We live in a Facebook, self-centered, "me first" world, and our teens are growing up hearing their self-worth comes through people's worth ascribed to them. How many Facebook "likes" your picture has determined real beauty and significance in the eyes of urban girls, and how many girls you can sleep with determines value in the eyes of urban boys. Our youth are being given a Kim Kardashian and Kanye West "gospel" that shows that our sense of worth comes in how people view us. The gospel doesn't just address their behavior; it addresses their core value system, and cuts to the core of who they are. We need to show them that their worth only comes through Jesus Christ. Our security and significance comes from Jesus because we are "in Christ."


We have to remember that urban youth are surrounded, for over 30 hours a week, by conversations of drinking and drugs, opportunities for sex, friends encouraging cheating, and an assortment of other temptations. In walking through the halls of my workplace, I hear foul language, talks of weekend parties and getting drunk, and sleeping with whomever. We can't expect to have any influence in their lives unless they know we care and seek to spend time with them. Jesus lived life with his disciples, and although in our context that seems virtually impossible, we have to recognize that to have any impact on these youths, it will require an investment of time. I was able to spend countless hours with my youth pastor, including talking in his office, watching him work, and being the last person dropped off on the bus. Time is one of the greatest resources we can give young people.


In my years of discipleship with my youth pastor, I was there to see friends slowly fall away. I was there when a few youth revealed they had been closet lesbians. I was there when two mature youth members revealed they had sex and had gotten pregnant. I was also there when we received word that one of our youth was caught in gang crossfire as an innocent bystander and was murdered in the street. Jesus himself dealt with a ragamuffin group of misfits who seemingly disappointed him throughout their three-year discipleship program, yet it didn't hinder him from seeing the big picture.  Jesus knew they would fail him, even to the point of prophesying Peter's repeated denial. Disappointments are times we can lovingly show grace and mercy, and bring truth. We have to point them to the truth of a God who loves them and died for them. We have to be willing to walk with teens through trials and tragedies, even the ones brought upon themselves.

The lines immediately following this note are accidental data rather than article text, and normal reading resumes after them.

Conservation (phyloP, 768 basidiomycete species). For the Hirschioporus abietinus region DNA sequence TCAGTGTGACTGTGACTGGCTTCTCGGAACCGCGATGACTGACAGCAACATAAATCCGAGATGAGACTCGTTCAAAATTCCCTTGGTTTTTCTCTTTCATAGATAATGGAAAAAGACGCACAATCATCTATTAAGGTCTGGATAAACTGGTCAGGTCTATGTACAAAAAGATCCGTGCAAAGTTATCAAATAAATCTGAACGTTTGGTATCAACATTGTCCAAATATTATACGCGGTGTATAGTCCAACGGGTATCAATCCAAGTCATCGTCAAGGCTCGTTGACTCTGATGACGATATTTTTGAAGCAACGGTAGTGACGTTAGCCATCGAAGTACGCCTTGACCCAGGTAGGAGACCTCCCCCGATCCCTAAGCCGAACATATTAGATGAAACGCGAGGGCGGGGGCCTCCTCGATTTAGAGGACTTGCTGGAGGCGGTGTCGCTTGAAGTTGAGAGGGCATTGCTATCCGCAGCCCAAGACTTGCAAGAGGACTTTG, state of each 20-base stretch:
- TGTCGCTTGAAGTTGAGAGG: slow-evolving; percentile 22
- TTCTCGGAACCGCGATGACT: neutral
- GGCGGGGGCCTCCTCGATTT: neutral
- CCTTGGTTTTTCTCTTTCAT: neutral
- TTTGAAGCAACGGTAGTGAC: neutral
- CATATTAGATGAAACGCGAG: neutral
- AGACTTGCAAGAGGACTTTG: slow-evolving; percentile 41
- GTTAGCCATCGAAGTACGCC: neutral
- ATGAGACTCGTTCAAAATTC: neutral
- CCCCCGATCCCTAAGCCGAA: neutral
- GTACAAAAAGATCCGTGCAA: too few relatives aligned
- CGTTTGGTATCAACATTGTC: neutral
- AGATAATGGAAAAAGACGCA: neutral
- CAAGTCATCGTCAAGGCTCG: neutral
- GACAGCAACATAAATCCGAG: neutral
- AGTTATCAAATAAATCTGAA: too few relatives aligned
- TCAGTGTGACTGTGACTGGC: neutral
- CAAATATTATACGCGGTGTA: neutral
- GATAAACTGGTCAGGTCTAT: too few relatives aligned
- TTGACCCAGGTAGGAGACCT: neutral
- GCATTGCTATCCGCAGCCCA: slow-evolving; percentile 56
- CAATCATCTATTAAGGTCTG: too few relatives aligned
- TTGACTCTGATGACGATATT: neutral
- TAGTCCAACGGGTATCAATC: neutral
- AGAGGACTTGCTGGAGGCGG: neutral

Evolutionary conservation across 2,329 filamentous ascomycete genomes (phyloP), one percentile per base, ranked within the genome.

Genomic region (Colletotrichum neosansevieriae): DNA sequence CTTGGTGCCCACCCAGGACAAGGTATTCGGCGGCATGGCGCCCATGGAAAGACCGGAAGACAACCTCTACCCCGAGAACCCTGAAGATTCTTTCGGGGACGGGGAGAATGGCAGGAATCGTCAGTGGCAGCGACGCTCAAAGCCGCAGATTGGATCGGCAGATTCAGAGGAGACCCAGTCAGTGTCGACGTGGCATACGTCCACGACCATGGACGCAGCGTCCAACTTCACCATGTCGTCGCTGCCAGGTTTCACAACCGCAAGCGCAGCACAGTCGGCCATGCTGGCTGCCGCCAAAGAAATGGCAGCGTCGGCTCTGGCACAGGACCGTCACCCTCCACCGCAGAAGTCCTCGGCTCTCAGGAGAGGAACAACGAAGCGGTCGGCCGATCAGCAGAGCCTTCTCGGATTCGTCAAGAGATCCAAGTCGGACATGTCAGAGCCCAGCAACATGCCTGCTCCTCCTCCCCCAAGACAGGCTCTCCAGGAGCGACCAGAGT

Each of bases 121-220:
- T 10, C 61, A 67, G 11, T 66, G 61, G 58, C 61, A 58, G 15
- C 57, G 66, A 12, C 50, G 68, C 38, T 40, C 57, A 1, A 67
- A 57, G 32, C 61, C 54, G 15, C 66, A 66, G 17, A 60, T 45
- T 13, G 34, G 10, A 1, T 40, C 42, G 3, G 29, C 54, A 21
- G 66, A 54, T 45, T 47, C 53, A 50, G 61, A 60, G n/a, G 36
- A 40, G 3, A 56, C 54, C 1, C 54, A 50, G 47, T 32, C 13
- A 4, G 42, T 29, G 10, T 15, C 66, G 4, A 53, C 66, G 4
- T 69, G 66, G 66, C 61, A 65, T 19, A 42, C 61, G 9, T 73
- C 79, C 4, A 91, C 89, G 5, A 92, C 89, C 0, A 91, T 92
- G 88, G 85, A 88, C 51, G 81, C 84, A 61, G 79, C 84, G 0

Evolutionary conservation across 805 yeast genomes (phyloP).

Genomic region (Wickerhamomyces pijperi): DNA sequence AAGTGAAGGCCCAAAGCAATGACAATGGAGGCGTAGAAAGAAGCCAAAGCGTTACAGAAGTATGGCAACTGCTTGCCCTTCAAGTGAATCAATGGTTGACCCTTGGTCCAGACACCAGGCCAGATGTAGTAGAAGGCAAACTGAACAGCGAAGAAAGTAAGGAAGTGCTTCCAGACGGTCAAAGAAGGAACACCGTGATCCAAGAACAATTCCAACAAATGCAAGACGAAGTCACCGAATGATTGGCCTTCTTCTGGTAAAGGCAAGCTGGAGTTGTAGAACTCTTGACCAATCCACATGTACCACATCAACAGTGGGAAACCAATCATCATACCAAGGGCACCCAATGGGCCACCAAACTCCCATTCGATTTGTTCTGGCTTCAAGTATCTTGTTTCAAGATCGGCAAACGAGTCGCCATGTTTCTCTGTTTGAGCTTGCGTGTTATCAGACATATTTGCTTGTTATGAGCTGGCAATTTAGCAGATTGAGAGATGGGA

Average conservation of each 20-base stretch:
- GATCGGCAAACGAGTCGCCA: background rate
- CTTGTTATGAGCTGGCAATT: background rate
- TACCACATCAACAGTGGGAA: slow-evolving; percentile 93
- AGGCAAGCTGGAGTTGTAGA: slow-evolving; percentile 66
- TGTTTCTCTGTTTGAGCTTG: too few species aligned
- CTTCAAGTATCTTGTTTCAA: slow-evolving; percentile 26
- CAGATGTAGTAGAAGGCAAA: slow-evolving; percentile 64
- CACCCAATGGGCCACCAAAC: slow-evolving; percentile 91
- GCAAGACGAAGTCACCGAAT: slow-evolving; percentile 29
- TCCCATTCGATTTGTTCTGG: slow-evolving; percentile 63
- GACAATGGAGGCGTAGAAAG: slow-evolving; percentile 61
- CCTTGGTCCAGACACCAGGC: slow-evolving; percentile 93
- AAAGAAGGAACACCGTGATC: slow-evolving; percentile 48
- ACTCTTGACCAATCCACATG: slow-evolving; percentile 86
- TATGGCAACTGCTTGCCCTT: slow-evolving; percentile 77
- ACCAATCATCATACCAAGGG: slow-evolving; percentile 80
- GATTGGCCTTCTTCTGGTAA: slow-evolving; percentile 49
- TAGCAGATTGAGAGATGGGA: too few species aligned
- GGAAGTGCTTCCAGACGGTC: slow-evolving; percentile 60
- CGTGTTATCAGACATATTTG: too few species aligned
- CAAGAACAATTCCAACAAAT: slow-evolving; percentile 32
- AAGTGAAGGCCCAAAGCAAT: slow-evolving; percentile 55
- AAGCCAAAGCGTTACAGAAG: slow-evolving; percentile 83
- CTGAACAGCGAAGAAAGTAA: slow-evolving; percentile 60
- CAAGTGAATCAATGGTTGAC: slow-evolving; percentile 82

With youth, we know there comes a time when they will eventually leave us. Any pastor, youth or other, have the thought at the back of our heads, "Was it enough?" We want to know if the investment we made was even worth it. We can't make a beneficial impact if we come with the impression, "I will have this youth under my care for the next four years, and that's it."  Urban youth are constantly dealt disappointments and abandonment. We are in cities where everything is conditional, and we need to show them that, despite trust issues they may have or fears of abandonment caused by absent fathers or flings with the opposite sex lasting weeks, we are in it for the long haul. Whether it be wisdom in picking a spouse, a future career, or help in a time of need, we need to expect that our job of equipping doesn't end with graduation.

Make a Lasting Investment

Working with urban youth is hard, but it is ultimately a blessing. When we teach them to know the gospel and live the gospel, we are making a long-term investment into these lives. Teens have the capacity to reach a generation of their peers by demonstrating the gospel in every aspect of their lives.

In 2010, a former youth pastor set out to embark on planting a church because of the God's call on his life. Painting the vision to the former youth he had poured into and discipled over the years, they had decided to join him in starting CityLights Church a year later. They had desired the same gospel transformation that occurred in their lives to occur in others as they reached a relatively unchurched area of Chicago for Jesus. Giving up their time, their talents, and their treasures, CityLights has been able to reach hundreds in just two short years, making disciples that touch their world with the love of Jesus.

I have been privileged to be a part and a recipient of what God has done through these former discipled urban youth, as well as being added as one of their pastors. When time is spent, when care is given, when the gospel is made applicable in their lives, when they are shown who they are in Christ, when they're given an example and purpose to follow, and have leaders to disciple them for the long haul, we can be confident that God "is able to do far more abundantly than all that we ask or think, according to the power at work within us."


Eliot Velazquez serves as a pastor of CityLights Church in Chicago, where he oversees spiritual formation and community groups. In addition, he works in the Chicago Public School system and is currently in graduate school. He lives in the northwest side of Chicago and is engaged to his fiance, Michelle. 


Read Proclaiming Jesus by Tony Merida. 

Continue reading on this topic in Taking the Long View and Discipling the Disillusioned